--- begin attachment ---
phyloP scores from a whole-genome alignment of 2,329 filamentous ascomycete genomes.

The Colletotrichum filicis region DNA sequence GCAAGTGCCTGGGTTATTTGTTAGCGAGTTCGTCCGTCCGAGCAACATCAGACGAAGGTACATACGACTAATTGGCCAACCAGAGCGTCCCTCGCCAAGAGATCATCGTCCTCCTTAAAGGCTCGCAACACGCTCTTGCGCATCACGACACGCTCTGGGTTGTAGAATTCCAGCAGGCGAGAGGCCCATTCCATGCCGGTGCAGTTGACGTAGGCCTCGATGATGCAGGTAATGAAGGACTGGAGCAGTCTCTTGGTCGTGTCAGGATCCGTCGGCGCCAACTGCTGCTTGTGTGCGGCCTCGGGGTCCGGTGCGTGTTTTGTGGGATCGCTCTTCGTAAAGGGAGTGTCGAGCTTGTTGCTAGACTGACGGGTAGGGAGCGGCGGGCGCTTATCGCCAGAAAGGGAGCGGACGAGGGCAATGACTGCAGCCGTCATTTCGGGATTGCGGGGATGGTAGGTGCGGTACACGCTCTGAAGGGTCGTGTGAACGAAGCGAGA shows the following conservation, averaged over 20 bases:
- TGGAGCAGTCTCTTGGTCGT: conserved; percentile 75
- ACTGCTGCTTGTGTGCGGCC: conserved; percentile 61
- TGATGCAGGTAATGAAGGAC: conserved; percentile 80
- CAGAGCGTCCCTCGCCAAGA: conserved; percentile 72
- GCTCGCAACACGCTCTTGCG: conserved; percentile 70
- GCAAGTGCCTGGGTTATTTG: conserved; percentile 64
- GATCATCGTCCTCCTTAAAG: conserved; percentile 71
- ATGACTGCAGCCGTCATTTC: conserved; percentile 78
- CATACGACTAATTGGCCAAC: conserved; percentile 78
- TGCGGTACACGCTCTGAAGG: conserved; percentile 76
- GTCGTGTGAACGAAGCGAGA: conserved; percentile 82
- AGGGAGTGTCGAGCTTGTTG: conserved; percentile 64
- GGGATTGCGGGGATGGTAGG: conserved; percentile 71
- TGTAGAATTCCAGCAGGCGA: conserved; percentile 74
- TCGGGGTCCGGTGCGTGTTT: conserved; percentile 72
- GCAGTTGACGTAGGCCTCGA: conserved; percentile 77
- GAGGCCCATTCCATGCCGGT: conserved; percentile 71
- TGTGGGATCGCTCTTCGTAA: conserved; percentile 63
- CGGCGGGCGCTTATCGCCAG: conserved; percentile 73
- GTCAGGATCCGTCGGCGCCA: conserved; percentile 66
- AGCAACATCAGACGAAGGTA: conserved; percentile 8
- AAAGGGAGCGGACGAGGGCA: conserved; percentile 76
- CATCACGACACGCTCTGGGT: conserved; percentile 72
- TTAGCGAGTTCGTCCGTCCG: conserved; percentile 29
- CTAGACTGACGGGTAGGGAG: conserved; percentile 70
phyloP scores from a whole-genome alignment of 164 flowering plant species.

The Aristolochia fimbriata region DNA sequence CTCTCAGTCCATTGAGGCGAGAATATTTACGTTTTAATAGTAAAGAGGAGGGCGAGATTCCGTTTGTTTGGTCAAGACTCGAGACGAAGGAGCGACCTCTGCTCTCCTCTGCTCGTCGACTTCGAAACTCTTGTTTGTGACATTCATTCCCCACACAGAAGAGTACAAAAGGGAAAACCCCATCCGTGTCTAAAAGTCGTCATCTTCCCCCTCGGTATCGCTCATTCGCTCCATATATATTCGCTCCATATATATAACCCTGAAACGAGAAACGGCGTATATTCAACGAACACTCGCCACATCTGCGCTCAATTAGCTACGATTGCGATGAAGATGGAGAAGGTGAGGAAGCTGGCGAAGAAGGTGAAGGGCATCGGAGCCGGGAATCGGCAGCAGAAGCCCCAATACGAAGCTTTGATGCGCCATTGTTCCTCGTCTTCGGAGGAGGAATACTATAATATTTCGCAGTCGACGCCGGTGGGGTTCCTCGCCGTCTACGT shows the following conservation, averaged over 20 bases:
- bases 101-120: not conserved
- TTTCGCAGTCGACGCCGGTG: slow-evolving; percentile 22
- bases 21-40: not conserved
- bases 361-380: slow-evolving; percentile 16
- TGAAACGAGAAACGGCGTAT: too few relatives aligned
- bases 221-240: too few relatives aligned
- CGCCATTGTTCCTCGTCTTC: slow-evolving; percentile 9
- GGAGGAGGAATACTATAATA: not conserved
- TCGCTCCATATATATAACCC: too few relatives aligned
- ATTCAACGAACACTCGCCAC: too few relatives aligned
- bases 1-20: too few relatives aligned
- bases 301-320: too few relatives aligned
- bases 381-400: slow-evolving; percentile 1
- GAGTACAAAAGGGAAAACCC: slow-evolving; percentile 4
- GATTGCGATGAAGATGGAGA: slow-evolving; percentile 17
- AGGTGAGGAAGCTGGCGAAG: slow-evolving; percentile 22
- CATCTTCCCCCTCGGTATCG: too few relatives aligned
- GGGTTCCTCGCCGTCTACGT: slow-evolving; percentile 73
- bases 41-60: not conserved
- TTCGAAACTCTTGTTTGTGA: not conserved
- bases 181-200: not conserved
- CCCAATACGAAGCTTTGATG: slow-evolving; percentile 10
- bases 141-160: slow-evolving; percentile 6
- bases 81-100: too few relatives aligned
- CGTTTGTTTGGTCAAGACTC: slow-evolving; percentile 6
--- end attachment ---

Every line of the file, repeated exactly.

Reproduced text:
phyloP scores from a whole-genome alignment of 2,329 filamentous ascomycete genomes.

The Colletotrichum filicis region DNA sequence GCAAGTGCCTGGGTTATTTGTTAGCGAGTTCGTCCGTCCGAGCAACATCAGACGAAGGTACATACGACTAATTGGCCAACCAGAGCGTCCCTCGCCAAGAGATCATCGTCCTCCTTAAAGGCTCGCAACACGCTCTTGCGCATCACGACACGCTCTGGGTTGTAGAATTCCAGCAGGCGAGAGGCCCATTCCATGCCGGTGCAGTTGACGTAGGCCTCGATGATGCAGGTAATGAAGGACTGGAGCAGTCTCTTGGTCGTGTCAGGATCCGTCGGCGCCAACTGCTGCTTGTGTGCGGCCTCGGGGTCCGGTGCGTGTTTTGTGGGATCGCTCTTCGTAAAGGGAGTGTCGAGCTTGTTGCTAGACTGACGGGTAGGGAGCGGCGGGCGCTTATCGCCAGAAAGGGAGCGGACGAGGGCAATGACTGCAGCCGTCATTTCGGGATTGCGGGGATGGTAGGTGCGGTACACGCTCTGAAGGGTCGTGTGAACGAAGCGAGA shows the following conservation, averaged over 20 bases:
- TGGAGCAGTCTCTTGGTCGT: conserved; percentile 75
- ACTGCTGCTTGTGTGCGGCC: conserved; percentile 61
- TGATGCAGGTAATGAAGGAC: conserved; percentile 80
- CAGAGCGTCCCTCGCCAAGA: conserved; percentile 72
- GCTCGCAACACGCTCTTGCG: conserved; percentile 70
- GCAAGTGCCTGGGTTATTTG: conserved; percentile 64
- GATCATCGTCCTCCTTAAAG: conserved; percentile 71
- ATGACTGCAGCCGTCATTTC: conserved; percentile 78
- CATACGACTAATTGGCCAAC: conserved; percentile 78
- TGCGGTACACGCTCTGAAGG: conserved; percentile 76
- GTCGTGTGAACGAAGCGAGA: conserved; percentile 82
- AGGGAGTGTCGAGCTTGTTG: conserved; percentile 64
- GGGATTGCGGGGATGGTAGG: conserved; percentile 71
- TGTAGAATTCCAGCAGGCGA: conserved; percentile 74
- TCGGGGTCCGGTGCGTGTTT: conserved; percentile 72
- GCAGTTGACGTAGGCCTCGA: conserved; percentile 77
- GAGGCCCATTCCATGCCGGT: conserved; percentile 71
- TGTGGGATCGCTCTTCGTAA: conserved; percentile 63
- CGGCGGGCGCTTATCGCCAG: conserved; percentile 73
- GTCAGGATCCGTCGGCGCCA: conserved; percentile 66
- AGCAACATCAGACGAAGGTA: conserved; percentile 8
- AAAGGGAGCGGACGAGGGCA: conserved; percentile 76
- CATCACGACACGCTCTGGGT: conserved; percentile 72
- TTAGCGAGTTCGTCCGTCCG: conserved; percentile 29
- CTAGACTGACGGGTAGGGAG: conserved; percentile 70
phyloP scores from a whole-genome alignment of 164 flowering plant species.

The Aristolochia fimbriata region DNA sequence CTCTCAGTCCATTGAGGCGAGAATATTTACGTTTTAATAGTAAAGAGGAGGGCGAGATTCCGTTTGTTTGGTCAAGACTCGAGACGAAGGAGCGACCTCTGCTCTCCTCTGCTCGTCGACTTCGAAACTCTTGTTTGTGACATTCATTCCCCACACAGAAGAGTACAAAAGGGAAAACCCCATCCGTGTCTAAAAGTCGTCATCTTCCCCCTCGGTATCGCTCATTCGCTCCATATATATTCGCTCCATATATATAACCCTGAAACGAGAAACGGCGTATATTCAACGAACACTCGCCACATCTGCGCTCAATTAGCTACGATTGCGATGAAGATGGAGAAGGTGAGGAAGCTGGCGAAGAAGGTGAAGGGCATCGGAGCCGGGAATCGGCAGCAGAAGCCCCAATACGAAGCTTTGATGCGCCATTGTTCCTCGTCTTCGGAGGAGGAATACTATAATATTTCGCAGTCGACGCCGGTGGGGTTCCTCGCCGTCTACGT shows the following conservation, averaged over 20 bases:
- bases 101-120: not conserved
- TTTCGCAGTCGACGCCGGTG: slow-evolving; percentile 22
- bases 21-40: not conserved
- bases 361-380: slow-evolving; percentile 16
- TGAAACGAGAAACGGCGTAT: too few relatives aligned
- bases 221-240: too few relatives aligned
- CGCCATTGTTCCTCGTCTTC: slow-evolving; percentile 9
- GGAGGAGGAATACTATAATA: not conserved
- TCGCTCCATATATATAACCC: too few relatives aligned
- ATTCAACGAACACTCGCCAC: too few relatives aligned
- bases 1-20: too few relatives aligned
- bases 301-320: too few relatives aligned
- bases 381-400: slow-evolving; percentile 1
- GAGTACAAAAGGGAAAACCC: slow-evolving; percentile 4
- GATTGCGATGAAGATGGAGA: slow-evolving; percentile 17
- AGGTGAGGAAGCTGGCGAAG: slow-evolving; percentile 22
- CATCTTCCCCCTCGGTATCG: too few relatives aligned
- GGGTTCCTCGCCGTCTACGT: slow-evolving; percentile 73
- bases 41-60: not conserved
- TTCGAAACTCTTGTTTGTGA: not conserved
- bases 181-200: not conserved
- CCCAATACGAAGCTTTGATG: slow-evolving; percentile 10
- bases 141-160: slow-evolving; percentile 6
- bases 81-100: too few relatives aligned
- CGTTTGTTTGGTCAAGACTC: slow-evolving; percentile 6